Author + information
- Received June 25, 1992
- Revision received September 22, 1992
- Accepted September 30, 1992
- Published online April 1, 1993.
- Philippe Colles, MD,
- Martin Juneau, MD, FACC∗,
- Jean Grégoire, MD,
- Lucie Larivée, RN,
- Alessandro Desideri, MD and
- David Waters, MD, FACC
- ↵∗Address for correspondence: Martin Juneau, MD, Montreal Heart Institute, 5000 Belanger Street East, Montreal, Quebec, HIT 1C8, Canada.
Objectives. This study was undertaken to determine the effect of a standardized meal on the ischemie threshold and exercise capacity in a series of 20 patients with stable angina, exerciseinduced ischemia and reversible exercise-induced perfusion defects.
Background. It is generally accepted that exercise tolerance in patients with angina is reduced after a meal. However, studies that have addressed this phenomenon have yielded results that are contradictory and inconclusive.
Methods. Two exercise tests using the Brace protocol with technetium-99m (99mTc)-sestamibi were performed on consecutive days in a randomized order. One test was performed in the fasting state and the other 30 min after a 1,000-calorle meal.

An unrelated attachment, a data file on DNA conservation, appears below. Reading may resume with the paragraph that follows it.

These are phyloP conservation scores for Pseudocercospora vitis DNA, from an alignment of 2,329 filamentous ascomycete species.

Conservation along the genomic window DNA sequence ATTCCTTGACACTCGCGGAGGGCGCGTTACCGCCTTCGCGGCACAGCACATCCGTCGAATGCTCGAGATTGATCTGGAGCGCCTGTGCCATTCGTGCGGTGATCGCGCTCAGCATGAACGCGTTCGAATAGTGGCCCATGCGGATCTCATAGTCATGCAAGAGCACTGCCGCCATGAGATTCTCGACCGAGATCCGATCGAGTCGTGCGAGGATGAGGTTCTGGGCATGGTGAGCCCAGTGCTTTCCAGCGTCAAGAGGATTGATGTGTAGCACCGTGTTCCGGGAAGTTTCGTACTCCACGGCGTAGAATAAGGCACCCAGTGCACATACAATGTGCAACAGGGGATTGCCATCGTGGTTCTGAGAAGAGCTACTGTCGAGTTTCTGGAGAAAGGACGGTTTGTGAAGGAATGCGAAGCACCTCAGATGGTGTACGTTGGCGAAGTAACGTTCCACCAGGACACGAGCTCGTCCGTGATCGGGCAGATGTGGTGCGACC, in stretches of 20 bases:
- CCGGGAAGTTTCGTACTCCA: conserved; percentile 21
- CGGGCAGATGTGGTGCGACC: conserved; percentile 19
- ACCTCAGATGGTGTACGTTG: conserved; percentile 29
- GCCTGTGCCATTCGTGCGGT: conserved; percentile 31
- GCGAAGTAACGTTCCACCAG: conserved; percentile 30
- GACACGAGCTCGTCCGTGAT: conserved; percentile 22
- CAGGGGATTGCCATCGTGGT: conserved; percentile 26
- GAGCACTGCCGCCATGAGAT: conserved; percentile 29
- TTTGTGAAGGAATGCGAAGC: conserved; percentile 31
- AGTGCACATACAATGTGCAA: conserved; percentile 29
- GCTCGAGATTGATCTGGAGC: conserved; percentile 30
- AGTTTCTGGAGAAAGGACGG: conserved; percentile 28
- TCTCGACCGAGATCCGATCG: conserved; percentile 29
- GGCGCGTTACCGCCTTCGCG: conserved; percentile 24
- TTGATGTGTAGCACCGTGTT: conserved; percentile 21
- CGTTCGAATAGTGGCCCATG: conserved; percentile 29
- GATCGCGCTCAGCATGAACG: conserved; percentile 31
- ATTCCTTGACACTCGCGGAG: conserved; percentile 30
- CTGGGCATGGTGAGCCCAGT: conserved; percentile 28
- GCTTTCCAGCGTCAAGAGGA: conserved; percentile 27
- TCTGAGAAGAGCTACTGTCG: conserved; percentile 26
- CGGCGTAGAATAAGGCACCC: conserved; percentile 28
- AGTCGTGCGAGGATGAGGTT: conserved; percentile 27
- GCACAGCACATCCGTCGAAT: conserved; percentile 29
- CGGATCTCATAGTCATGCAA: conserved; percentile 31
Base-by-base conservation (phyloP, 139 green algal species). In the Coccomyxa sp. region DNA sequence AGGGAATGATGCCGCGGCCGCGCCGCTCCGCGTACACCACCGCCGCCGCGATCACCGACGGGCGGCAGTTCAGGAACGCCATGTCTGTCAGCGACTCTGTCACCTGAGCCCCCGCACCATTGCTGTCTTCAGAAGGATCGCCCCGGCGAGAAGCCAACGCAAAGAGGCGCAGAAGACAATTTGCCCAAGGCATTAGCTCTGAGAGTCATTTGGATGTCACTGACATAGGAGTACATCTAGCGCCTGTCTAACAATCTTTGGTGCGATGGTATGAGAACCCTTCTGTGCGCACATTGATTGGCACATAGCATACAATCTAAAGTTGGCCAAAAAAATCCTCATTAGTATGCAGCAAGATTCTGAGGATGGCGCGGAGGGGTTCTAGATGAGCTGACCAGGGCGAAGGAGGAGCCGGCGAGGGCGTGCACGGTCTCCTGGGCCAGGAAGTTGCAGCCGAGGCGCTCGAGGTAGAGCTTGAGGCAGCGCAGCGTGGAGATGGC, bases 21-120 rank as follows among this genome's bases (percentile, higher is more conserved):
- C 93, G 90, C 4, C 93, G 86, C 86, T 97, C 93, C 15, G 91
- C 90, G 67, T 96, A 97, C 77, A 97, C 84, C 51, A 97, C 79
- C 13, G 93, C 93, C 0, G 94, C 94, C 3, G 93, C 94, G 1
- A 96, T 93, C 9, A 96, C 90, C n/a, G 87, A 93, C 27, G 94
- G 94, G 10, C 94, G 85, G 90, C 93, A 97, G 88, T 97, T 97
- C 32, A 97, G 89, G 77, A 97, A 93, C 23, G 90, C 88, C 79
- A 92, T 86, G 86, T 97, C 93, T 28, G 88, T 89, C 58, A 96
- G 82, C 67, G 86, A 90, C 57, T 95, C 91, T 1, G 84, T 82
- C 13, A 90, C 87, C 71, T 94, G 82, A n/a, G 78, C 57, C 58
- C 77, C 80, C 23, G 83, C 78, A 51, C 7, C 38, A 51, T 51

Results. In the postprandial state, exercise time to ischemia was reduced by 20% from 248 ± 93 s to 197 ±87 s (p = 0.0007), time to angina by 15% from 340 ± 82 s to 287 ± 94 s (p = 0.002) and exercise tolerance by 9% from 376 ± 65 s to 344 ± 86 s (p = 0.002). Rate-pressure products at these exercise test end points were not significantly different in the fasting and postprandial tests, and the quantitative 99mTc-sestamibi ischemia score was unchanged.
Conclusions. In patients with stable angina, a 1,000-calorie meal significantly reduced tine to ischemia, time to angina and exercise tolerance because of a more rapid increase in myocardial oxygen demand with exercise. The extent and severity of exerciseinduced ischemia were unchanged.
- Received June 25, 1992.
- Revision received September 22, 1992.
- Accepted September 30, 1992.